Strategy games have become entrenched as a core genre for PC gamers in recent years, which has caused the genre to adapt to the expanding audience. For some this has allowed entry to the massive world of RTS games for the first time, but veterans of the genre sometimes feel that their hardcore grognard needs are being ignored. Don’t worry, guys, Paradox has your back – Hearts of Iron III is a game with a steep learning curve that will reward the investment of tons of hours learning the intricacies of its systems. But is it any good? Read on and find out!
Hearts of Iron III is an epic strategy game that allows you to play as pretty much any nation that existed between 1936 and 1948, with more than 150 total choices! There are more than 10,000 land areas in the game, making this five times more detailed than Hearts of Iron II, according to the developer, and easily the most detailed and comprehensive depiction of World War II ever brought to life in a video game.
Let me first talk about what this game is NOT: it is not Company of Heroes. It never tries to be – sure it is a strategy game, and the action happens in real-time, and it is set in World War II, but other than those details there is no resemblance. Nor is it anything like any other World War II franchise such as Brothers in Arms or Call of Duty. Nor is it like a computerized version of the wonderful tabletop game Axis & Allies. What is IS, is a comprehensive strategy simulation that lets you take leadership of nearly any country and attempt to recreate or rewrite the history of the second world war.
Next, let me be clear on something else: this game has a brutal learning curve. Before buying this game you need to be prepared for the confusion that will precede actually making progress and getting into battles. But let me also say that it is worth the confusion, complexity and struggle to get to that point, because what you will uncover is an incredibly deep and detailed game unlike anything you’ve ever experienced.
If you are still reading this, let me give you a couple more reasons to run screaming from this game: even once you have learned how to make progress, the game is very difficult. This is not a game where you are just generating resources to make units to attack enemies and so on in a preset scenario, it is a comprehensive game in which you are completely in charge of the conduct of the country you control. You are in charge of the military, certainly, but also intelligence, technology development, production and manufacturing, politics and diplomacy.
Also, things like graphics and production values were clearly not the focus of the developers, as the game has a decidedly low-tech look and feel. Based on the small amount of experience I have had playing the earlier games in the franchise, I can say that the graphics have been considerably updated – the developer says it is using an entirely new engine that allows them to graphically represent all units on the screen rather than using text. Given the nearly overwhelming scope of the game, I found the graphics improvements quite impressive – but I feel it is fair to warn those accustomed to the seeming arms-race of graphics improvements that many strategy titles are involved in.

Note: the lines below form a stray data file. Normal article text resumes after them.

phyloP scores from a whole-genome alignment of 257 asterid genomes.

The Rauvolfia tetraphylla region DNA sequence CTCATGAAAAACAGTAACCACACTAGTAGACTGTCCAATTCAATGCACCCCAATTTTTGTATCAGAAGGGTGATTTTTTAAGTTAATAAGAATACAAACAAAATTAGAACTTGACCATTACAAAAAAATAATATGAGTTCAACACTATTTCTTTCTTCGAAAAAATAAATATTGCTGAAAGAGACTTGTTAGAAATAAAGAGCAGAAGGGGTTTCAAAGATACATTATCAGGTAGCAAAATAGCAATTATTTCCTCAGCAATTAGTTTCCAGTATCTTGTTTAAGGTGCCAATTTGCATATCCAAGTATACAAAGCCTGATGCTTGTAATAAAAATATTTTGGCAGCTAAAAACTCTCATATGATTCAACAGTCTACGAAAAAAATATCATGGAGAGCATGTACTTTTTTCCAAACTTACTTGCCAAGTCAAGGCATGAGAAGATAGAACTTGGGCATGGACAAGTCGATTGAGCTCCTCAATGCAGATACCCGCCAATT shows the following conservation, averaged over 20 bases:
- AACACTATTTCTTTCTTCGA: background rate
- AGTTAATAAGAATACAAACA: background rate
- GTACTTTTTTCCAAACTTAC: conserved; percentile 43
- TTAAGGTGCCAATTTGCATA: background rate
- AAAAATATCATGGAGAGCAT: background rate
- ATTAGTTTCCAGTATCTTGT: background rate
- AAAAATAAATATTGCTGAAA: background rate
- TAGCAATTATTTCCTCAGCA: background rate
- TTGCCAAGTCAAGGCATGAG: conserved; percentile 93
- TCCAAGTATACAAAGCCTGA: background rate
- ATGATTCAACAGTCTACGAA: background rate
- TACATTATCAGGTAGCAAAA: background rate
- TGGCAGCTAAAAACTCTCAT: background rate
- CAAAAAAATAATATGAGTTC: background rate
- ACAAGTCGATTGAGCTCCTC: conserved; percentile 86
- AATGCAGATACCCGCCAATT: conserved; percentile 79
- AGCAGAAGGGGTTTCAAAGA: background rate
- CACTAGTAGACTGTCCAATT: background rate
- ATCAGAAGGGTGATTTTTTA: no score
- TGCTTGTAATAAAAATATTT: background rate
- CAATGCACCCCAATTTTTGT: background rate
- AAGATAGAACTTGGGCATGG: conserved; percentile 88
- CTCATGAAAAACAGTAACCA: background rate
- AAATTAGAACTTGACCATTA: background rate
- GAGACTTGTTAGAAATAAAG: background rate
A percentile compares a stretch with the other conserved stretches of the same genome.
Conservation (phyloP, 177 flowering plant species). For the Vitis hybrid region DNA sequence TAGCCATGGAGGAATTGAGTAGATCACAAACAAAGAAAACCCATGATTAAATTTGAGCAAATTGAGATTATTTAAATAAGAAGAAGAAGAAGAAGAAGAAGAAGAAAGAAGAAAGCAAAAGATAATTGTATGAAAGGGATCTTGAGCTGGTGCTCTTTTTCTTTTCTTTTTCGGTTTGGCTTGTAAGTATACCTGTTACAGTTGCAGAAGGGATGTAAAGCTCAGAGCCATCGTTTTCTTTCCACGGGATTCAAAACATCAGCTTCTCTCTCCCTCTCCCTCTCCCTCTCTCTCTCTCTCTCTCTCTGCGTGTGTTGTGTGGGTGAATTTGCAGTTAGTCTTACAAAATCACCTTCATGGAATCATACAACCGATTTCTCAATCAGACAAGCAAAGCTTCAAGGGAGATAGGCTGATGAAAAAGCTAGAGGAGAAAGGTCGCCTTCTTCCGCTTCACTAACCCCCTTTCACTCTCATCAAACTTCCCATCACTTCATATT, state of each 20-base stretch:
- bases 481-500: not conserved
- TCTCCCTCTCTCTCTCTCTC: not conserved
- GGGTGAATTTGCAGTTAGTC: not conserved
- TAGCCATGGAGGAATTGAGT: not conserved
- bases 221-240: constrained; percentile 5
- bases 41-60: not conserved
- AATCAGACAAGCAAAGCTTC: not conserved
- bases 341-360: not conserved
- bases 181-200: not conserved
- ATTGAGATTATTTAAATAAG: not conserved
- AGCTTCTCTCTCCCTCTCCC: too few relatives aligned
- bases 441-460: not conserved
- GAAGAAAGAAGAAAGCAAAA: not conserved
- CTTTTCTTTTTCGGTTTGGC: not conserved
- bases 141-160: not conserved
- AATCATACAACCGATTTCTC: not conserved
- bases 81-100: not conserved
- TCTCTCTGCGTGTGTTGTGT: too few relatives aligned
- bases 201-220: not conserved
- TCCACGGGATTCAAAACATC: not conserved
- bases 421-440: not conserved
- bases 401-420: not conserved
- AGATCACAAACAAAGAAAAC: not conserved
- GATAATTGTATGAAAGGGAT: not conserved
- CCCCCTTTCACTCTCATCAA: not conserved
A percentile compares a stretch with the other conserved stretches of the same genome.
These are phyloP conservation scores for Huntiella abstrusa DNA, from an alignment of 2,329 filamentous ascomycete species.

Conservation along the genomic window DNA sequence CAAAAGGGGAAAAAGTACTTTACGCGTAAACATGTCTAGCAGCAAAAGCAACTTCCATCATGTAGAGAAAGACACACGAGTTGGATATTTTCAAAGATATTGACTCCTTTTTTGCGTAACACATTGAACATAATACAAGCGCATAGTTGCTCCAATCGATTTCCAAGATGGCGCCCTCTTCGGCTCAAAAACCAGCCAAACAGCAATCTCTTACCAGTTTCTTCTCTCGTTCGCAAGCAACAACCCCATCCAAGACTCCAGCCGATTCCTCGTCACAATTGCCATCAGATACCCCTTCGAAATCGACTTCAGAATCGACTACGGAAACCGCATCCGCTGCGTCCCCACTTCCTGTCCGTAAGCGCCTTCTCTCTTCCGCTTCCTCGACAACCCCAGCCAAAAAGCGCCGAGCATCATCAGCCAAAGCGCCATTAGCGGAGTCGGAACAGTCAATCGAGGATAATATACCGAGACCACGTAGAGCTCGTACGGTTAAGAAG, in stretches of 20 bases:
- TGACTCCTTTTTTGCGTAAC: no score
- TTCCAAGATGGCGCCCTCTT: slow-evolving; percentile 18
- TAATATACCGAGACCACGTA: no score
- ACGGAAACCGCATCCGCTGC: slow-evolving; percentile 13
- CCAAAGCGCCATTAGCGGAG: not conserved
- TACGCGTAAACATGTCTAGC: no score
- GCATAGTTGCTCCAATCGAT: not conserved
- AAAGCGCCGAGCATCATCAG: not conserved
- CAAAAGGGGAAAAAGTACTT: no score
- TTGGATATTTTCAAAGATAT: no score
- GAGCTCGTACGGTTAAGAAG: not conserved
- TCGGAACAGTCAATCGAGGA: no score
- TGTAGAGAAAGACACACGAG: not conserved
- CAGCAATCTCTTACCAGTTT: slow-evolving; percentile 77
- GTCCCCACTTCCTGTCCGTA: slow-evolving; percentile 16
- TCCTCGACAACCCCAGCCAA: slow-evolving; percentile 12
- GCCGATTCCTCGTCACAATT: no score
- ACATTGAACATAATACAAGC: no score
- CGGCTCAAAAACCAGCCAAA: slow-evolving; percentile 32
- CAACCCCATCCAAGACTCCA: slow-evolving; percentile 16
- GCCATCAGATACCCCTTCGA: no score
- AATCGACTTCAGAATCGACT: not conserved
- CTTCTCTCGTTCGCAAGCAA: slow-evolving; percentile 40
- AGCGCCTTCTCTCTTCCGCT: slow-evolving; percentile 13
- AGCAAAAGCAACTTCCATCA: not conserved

The controls and user interface definitely help you along the way. There are plenty of keyboard shortcuts to learn, and the interface will help you. There are also sliders and buttons to decide how much manual and automatic control is applied to each area of your country. In fact, it is possible to automate nearly everything in your country so that you are pretty much watching the game play itself … but I have no idea why that would be much fun! The interface is logically laid out, with icon names and descriptions that make sense, and tutorial areas that explain many of the things you need to know to be effective. Actually, to call them tutorials is misleading, as they are more like online manuals with loads of reading and no actual ‘doing’ involved. But while you might feel compelled to skip them at first as I did, you will soon be back reading and learning.
So we have a hardcore ‘Grand Strategy’ game with a steep learning curve, brutal challenge, staggering scope and amount of content, and graphics and production values with an ‘old school’ feel. As you might be able to tell, this is not what would easily be described as a mainstream release – and I see that as a good thing.
For me, the biggest letdown initially was that the game shipped with loads of bugs and felt like it had a memory leak on my system that would bring it to a crawl after a relatively short amount of play time. Fortunately since then the game has had a couple of patches, and the last one along had literally hundreds of fixes to issues from AI to bugs to balancing and so on. After the 1.2 patch I never had a single issue with apparent bugs or performance degradation.
Let me put this bluntly – if you are reading this review there is a strong chance this game isn’t aimed at you. That is not a shot at the readers of this site at all, it is just the reality that a true grognard appreciation game like this has a very limited audience. That audience has seen the number of games that scratch that particular itch dwindle in recent years, so it is an absolute joy for me that (especially with the 1.2 patch) I can unequivocally recommend this game for those who count themselves amongst the numbers of hardcore strategy gamers.
+ Incredible scope
+ Near complete control of all aspects of your country
+ Ability to partition what is AI controlled and what you control
+ Tons of content and detail
– Very challenging and steep learning curve
– Graphics might be off-putting for those expecting Company of Heroes
Publisher: Paradox Interactive
Developer: Paradox Interactive
Release Date: 8/11/09
Genre(s): Real-Time Strategy
ESRB Rating: E10+
Source: Review code provided by publisher